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Navigating and Processing Post-Covenant School Shooting

Just a week removed from the devastating Covenant shooting, many are still struggling and encountering unfamiliar emotions. We are collectively left with more questions than answers and those closest to us may still be experiencing grief. This post is designed to act as a resource in helping you and those closest to you navigate and process the Covenant shooting.

How do parents explain this to children?

We encourage parents to start the conversation by asking the child what they have heard. Clarify any misinformation with facts and provide the child with age-appropriate information about the event. Highlight the helpers who were at the school providing support during and after the event. Give your child space to ask questions, and know that it is okay not to have all the answers. Ask your child how they are feeling and try to normalize their feelings. 

Remind your child that this can be an ongoing conversation and that you are there for them if they have more questions or feelings they want to talk about. Additionally, help your child to identify other adults in their life who are available to talk when they feel emotional outside of the home.

How do to help those that are personally affected, friends and neighbors?

The most important thing a person can do for those who are personally affected by the school shooting is to listen and be aware.  

  • Allow the person(s) to experience their feelings which may include fear, sadness, anger, anxiety etc.
  • Allow the person(s) to talk about how they are feeling. Don’t debate or discredit their feelings
  • Encourage those affected to take care of themselves in healthy, supported ways.
  • Realize that everyone experiences trauma differently and be empathetic to each person’s feelings, thoughts and needs.
  • Provide practical needs ie. meals, a listening ear, a walk with hurting people, or brief care for their children so that adults can have some adult processing time.
  • Remember that you have been affected by the trauma too.  Be kind to others but be kind to yourself as well.

How do we take care of ourselves when we feel helpless?

The feeling of helplessness is awful, and it is so normal in the face of an unexpected tragedy. When we notice ourselves in a moment of feeling helpless, questions we can ask are, “What would make me feel a tiny bit better right now? What would be a kind thing to do for me at this moment? Is there something that could make this feeling of helplessness a bit more bearable?” Instead of focusing on finding a solution, answer, or action step to “fix the problem,” we can turn toward ourselves with tenderness. Small things like a hug, a cup of tea, a walk, naming feelings, talking to someone, or deep breaths may be the tender kindnesses that ease our sense of helplessness a bit and/or make the moment of helplessness more bearable. The truth is, we can usually find ways to take care of ourselves, even if simple and small, and that action step is the opposite of helpless. Also, when we take care of ourselves with kindness, we step into a calmer state in which problem-solving and taking action are easier and more productive.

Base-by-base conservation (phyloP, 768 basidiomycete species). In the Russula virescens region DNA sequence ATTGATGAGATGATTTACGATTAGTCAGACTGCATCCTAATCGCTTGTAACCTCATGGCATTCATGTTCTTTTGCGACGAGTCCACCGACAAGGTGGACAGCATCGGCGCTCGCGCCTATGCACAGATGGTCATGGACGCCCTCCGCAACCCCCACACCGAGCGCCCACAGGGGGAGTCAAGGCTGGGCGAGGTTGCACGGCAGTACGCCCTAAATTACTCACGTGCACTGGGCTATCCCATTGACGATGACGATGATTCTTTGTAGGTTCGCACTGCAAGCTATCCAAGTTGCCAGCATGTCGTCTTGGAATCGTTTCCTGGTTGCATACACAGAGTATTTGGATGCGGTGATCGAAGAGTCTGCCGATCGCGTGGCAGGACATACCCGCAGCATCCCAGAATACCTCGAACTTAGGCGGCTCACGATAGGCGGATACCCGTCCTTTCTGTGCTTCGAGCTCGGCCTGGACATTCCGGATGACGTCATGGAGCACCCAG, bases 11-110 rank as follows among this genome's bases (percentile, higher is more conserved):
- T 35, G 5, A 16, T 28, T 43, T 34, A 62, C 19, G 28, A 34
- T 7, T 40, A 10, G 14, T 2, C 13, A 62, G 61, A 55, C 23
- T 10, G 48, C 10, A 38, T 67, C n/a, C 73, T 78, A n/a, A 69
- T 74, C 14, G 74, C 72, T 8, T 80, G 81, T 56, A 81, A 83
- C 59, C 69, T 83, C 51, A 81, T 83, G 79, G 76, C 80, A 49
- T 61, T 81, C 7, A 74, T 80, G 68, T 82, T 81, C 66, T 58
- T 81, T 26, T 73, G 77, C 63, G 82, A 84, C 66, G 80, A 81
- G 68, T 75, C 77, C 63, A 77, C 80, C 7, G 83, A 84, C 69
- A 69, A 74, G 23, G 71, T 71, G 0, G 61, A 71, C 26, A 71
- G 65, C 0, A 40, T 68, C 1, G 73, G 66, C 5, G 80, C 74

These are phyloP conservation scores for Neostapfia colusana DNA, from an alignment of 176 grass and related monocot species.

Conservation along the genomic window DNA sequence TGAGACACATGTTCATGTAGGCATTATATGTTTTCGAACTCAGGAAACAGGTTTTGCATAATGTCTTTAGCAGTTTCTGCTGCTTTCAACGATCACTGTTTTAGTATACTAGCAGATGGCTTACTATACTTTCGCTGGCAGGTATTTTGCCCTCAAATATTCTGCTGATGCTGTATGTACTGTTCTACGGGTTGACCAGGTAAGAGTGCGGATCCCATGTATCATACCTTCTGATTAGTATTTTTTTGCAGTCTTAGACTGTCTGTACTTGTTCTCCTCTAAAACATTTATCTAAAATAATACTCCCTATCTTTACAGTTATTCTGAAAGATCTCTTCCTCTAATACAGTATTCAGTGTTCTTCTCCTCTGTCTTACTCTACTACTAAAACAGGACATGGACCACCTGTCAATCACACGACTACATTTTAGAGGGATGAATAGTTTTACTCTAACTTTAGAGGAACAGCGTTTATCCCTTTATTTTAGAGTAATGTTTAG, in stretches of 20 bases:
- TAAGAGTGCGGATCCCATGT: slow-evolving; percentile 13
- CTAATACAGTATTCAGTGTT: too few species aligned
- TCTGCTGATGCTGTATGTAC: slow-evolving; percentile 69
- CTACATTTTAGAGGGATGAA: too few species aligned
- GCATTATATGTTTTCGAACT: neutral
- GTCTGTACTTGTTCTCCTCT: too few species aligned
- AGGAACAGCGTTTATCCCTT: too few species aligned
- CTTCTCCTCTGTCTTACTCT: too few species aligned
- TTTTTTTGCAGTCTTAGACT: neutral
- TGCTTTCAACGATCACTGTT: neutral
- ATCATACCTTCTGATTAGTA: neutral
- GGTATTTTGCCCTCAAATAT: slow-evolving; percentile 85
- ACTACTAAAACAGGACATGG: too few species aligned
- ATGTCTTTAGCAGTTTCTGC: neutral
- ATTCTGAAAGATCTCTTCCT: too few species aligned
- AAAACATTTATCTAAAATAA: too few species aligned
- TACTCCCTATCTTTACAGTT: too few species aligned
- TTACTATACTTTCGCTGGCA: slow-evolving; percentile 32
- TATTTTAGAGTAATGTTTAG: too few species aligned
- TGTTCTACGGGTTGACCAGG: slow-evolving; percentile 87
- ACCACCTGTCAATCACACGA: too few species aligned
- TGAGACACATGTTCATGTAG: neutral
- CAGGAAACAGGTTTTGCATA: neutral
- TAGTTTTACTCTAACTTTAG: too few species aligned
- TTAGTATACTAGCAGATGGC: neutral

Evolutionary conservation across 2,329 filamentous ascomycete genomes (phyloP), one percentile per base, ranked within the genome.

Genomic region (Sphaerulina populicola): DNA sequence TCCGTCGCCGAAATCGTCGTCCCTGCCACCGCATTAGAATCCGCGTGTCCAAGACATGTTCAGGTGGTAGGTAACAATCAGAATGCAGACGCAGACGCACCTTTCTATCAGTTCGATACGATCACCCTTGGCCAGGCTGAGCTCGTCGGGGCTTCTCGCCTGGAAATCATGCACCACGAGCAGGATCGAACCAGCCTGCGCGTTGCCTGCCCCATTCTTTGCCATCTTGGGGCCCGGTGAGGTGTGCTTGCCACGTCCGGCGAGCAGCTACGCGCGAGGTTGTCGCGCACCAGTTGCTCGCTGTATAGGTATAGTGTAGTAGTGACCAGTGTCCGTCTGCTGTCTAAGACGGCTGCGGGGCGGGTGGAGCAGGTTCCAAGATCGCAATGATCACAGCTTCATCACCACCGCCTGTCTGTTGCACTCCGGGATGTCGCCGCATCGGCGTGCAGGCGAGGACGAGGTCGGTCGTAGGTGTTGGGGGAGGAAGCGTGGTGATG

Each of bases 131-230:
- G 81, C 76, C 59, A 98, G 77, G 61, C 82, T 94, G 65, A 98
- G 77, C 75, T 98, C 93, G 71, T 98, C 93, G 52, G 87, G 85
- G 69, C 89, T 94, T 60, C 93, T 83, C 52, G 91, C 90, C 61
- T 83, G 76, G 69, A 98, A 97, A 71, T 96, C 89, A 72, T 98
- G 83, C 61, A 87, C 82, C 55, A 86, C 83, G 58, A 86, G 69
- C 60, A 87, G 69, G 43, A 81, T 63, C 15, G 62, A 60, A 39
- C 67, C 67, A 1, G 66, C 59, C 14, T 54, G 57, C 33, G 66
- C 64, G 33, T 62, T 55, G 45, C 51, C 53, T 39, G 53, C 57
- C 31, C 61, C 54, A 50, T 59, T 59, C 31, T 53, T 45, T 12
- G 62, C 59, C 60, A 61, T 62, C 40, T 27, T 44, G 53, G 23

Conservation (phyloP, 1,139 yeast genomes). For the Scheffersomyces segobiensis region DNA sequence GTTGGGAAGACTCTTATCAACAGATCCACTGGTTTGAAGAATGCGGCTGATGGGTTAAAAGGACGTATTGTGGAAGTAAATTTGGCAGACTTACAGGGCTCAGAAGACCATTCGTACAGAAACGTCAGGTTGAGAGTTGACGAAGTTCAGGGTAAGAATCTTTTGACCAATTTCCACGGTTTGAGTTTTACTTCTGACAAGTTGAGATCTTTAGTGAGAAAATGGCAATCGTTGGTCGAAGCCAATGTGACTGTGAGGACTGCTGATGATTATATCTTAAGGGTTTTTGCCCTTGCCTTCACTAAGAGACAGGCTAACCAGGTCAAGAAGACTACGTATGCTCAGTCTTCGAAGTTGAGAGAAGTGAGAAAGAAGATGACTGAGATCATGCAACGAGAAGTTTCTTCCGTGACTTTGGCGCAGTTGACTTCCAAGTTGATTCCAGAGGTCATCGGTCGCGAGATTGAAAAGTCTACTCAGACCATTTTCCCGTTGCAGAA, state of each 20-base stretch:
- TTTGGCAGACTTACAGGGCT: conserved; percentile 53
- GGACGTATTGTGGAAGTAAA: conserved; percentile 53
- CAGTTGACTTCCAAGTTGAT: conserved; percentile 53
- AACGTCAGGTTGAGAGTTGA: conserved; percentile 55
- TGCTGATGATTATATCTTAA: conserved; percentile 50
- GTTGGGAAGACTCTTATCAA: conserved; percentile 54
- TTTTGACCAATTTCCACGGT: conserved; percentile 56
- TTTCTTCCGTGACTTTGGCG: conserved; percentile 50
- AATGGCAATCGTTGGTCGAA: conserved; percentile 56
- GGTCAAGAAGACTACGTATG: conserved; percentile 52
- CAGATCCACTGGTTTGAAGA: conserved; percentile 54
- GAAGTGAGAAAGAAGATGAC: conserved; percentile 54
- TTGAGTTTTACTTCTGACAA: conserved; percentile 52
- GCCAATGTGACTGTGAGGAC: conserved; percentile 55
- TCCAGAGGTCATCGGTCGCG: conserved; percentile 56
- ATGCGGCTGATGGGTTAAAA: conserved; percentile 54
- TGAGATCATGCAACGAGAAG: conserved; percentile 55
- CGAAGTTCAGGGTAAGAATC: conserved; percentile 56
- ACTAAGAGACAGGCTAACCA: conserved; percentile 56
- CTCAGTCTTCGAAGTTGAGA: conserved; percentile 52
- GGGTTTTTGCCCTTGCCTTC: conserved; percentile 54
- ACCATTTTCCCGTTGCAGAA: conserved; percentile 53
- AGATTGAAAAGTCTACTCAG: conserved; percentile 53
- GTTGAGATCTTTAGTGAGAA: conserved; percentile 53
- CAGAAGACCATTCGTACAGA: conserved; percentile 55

How can we help others who we see struggling with mental health?

Our body, mind, and spirit respond to life circumstances all the time and our emotions, like
intrusive, unwelcome red lights on the dashboard of our cars, are the early warning system to
direct us to self-care or toward others who can help.  When tragedy occurs people experience a
the flood of their emotions which can feel overwhelming at times.  They need time, a safe place, and the presence of one or more emotionally safe people who can listen with empathy and who do not offer solutions or quick fixes.  It is very important not to interpret emotional expression as a problem that the hurting person doesn’t know how to solve.  They will know what they need to do, but they need time to process their emotions first.  Helping others with their mental health in times like this is as simple as acknowledging the emotion(s) that the other is feeling, and then respectfully reflecting that awareness.  Words like, “of course you would feel that way“, and “what hurts the most right now?”, for example, or just saying, “I don’t know what to say, but I’m just glad you told me so I can be here with you.” is all that is needed. Then, when it feels appropriate, simply ask, “what do you think you need right now?” and offer
to help with their request if you can.  Listening and reflecting on emotions is exactly what helps people move through their emotions.  And afterward, they will have a very good idea of exactly what they need to do and where they need help and they will especially appreciate your presence and allowing them to lead their healing process.

Where can we find mental health resources? (Find Hope Franklin)

Help is everywhere around us. We can start by inviting our children and teens to reach out to a trusted adult with whom they can share more about their stories and struggles. Our responsibility as adults is to attune to the needs of children and teens in our care, or other adults we know, support them mindfully, and encourage them to seek the help they need and deserve as soon as possible. If you or someone you know are struggling with mental health concerns, please know that you can find a listening ear and mindful heart at a counseling center near you. 

Some local resources include and

If you or someone you know are experiencing suicidal thoughts, please dial 988 or text 741-741 for immediate support. There is hope for a better tomorrow and it starts today.